Secret shopper study reveals what RSAs say
Staff Staff -- Furniture Today, May 31, 2013
CHANDLER, Ariz. - A secret mattress shopper study commissioned by Furniture/Today in Phoenix found that retail sales associates almost always talk about warranties but spend much less time on sleep and health issues.
The study, presented at Furniture/Today's Bedding Conference here, sparked considerable discussion at the conference.
Other key findings:
► Retail sales associates are zeroing in on comfort, support, durability and mattress construction types, but often fail to personalize the shopping experience by addressing better sleep and health issues.
► By an overwhelming margin, the sales associates are recommending memory foam beds to their customers as providing the best night's sleep.
► With the exception of mattress protectors and encasements, sleep accessories are only occasionally presented to customers by retail sales associates.
The study, which included 20 store visits to mattress specialty stores, furniture stores and department stores in March, offers several important insights into the retail mattress shopping experience and provides a useful snapshot of the product offerings in a major U.S. market, Furniture/Today officials said.
Furniture/Today worked with Shoppers Inc., based in Broken Arrow, Okla., to recruit women between the ages of 30 and 50 - bedding's target customers - for the secret shopper visits, which examined key issues as identified by Furniture/Today.
As the shoppers entered the store, 100% were greeted by a salesperson, and virtually all of the salespeople determined the product they were shopping for and the size of the mattress needed. But construction type preferences came up only 50% of the time, as did sleep issues. Health issues came up just 20% of the time.
Warranties were discussed by 95% of the retail sales associates, the survey found, a higher total than key issues like comfort and support (each discussed by 90% of the RSAs), durability (discussed by 84%) and construction types (discussed by 79%). In contrast, better sleep was discussed by only 20% of the RSAs, while brands and prices were each discussed by 10%.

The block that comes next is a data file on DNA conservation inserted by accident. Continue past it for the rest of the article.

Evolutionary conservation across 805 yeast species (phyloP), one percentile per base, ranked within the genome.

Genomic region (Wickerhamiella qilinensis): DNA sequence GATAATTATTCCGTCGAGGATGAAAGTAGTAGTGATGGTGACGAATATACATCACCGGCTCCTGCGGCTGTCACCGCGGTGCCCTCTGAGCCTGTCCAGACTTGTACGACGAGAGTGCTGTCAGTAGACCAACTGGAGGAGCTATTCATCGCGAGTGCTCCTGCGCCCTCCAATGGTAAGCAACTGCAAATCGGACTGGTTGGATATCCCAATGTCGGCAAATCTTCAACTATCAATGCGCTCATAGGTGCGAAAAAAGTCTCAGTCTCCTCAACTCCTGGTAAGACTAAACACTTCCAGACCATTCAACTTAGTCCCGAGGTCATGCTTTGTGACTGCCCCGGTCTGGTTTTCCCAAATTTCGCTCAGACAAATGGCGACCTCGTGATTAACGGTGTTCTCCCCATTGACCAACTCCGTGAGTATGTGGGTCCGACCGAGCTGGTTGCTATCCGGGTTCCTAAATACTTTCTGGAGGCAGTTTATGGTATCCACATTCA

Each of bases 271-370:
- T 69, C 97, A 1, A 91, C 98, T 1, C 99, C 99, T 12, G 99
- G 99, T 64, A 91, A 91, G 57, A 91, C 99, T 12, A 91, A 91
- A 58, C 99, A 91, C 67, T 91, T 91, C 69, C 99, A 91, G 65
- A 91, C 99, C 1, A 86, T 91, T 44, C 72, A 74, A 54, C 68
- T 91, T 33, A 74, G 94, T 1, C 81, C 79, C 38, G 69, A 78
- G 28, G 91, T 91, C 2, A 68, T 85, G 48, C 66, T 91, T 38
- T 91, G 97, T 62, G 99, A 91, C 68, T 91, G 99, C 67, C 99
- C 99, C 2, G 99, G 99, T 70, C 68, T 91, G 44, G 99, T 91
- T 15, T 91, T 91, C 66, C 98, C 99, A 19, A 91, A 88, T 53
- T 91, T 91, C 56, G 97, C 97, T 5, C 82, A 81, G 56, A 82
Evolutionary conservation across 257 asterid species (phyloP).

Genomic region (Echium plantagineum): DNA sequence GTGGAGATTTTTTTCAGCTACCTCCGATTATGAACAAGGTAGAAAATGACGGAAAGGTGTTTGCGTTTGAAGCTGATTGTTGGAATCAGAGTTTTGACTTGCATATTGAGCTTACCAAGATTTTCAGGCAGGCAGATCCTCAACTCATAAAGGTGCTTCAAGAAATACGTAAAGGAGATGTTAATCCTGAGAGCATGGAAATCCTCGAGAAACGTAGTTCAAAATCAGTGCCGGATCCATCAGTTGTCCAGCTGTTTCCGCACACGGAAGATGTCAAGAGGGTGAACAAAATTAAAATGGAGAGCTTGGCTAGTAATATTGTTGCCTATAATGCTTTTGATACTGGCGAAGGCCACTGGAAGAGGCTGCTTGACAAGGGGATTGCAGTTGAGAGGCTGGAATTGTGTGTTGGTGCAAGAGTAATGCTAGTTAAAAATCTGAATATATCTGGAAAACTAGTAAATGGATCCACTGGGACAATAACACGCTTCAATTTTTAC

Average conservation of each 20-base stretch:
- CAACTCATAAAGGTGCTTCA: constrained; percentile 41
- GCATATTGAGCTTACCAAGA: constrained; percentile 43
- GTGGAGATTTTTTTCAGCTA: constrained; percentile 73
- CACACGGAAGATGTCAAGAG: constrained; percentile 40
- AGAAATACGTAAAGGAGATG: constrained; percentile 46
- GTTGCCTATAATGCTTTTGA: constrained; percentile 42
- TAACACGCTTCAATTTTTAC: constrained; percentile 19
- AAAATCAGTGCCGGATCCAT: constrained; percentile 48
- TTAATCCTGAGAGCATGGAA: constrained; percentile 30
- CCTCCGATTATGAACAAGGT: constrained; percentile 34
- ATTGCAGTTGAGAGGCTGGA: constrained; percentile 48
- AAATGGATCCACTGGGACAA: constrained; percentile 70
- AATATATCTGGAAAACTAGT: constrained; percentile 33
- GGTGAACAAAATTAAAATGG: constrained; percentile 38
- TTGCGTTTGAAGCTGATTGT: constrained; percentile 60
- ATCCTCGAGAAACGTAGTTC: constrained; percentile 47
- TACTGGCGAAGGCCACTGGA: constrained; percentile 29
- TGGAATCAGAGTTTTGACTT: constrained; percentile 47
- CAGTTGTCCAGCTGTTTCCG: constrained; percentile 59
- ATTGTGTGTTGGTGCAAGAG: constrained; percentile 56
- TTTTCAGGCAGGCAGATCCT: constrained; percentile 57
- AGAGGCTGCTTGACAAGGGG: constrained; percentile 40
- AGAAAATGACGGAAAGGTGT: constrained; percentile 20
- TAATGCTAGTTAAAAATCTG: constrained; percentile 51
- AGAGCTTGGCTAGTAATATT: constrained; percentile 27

A total of 85% of the RSAs recommended a specific construction type for getting the best night's sleep, if price was no object. Of those, 88% recommended a memory foam bed, while just 6% recommended an innerspring bed, a figure matched by airbeds. Why did the RSAs like memory foam bed so much? Asked to describe memory foam, 100% of the RSAs said it molds to the body and returns to its original shape, while 70% said it offers consistent support and 65% said it is durable and will last twice as long as other types of beds. But 20% of the RSAs said memory foam beds sleep hot.
The secret shopper visits turned up a lack of focus on sleep accessories. While 75% of the sales associates presented mattress protectors and encasements to their customers, just 30% presented adjustable bases. Pillows were also presented by 30% of the sales associates, with pillow protectors next on the list, presented by 15% of the RSAs. Comforters, mattress toppers and sheets were rarely presented, the study found.
The secret shoppers gave their retail sales associates high scores for many qualities, including being non-threatening, attentive, friendly, professional and helpful. But on the key standard of "connected/related to me," the sales associates got a score of only slightly above average.
The shoppers also said that almost all of the sales associates asked for the sale, and a majority offered financing and delivery options.
Overall, the shoppers were favorably impressed with the stores, with 90% giving them good or excellent scores. Among the most appealing aspects of the stores were good selection and variety of products, cited by 65% of the secret shoppers, and clean stores, cited by 40% of the shoppers.
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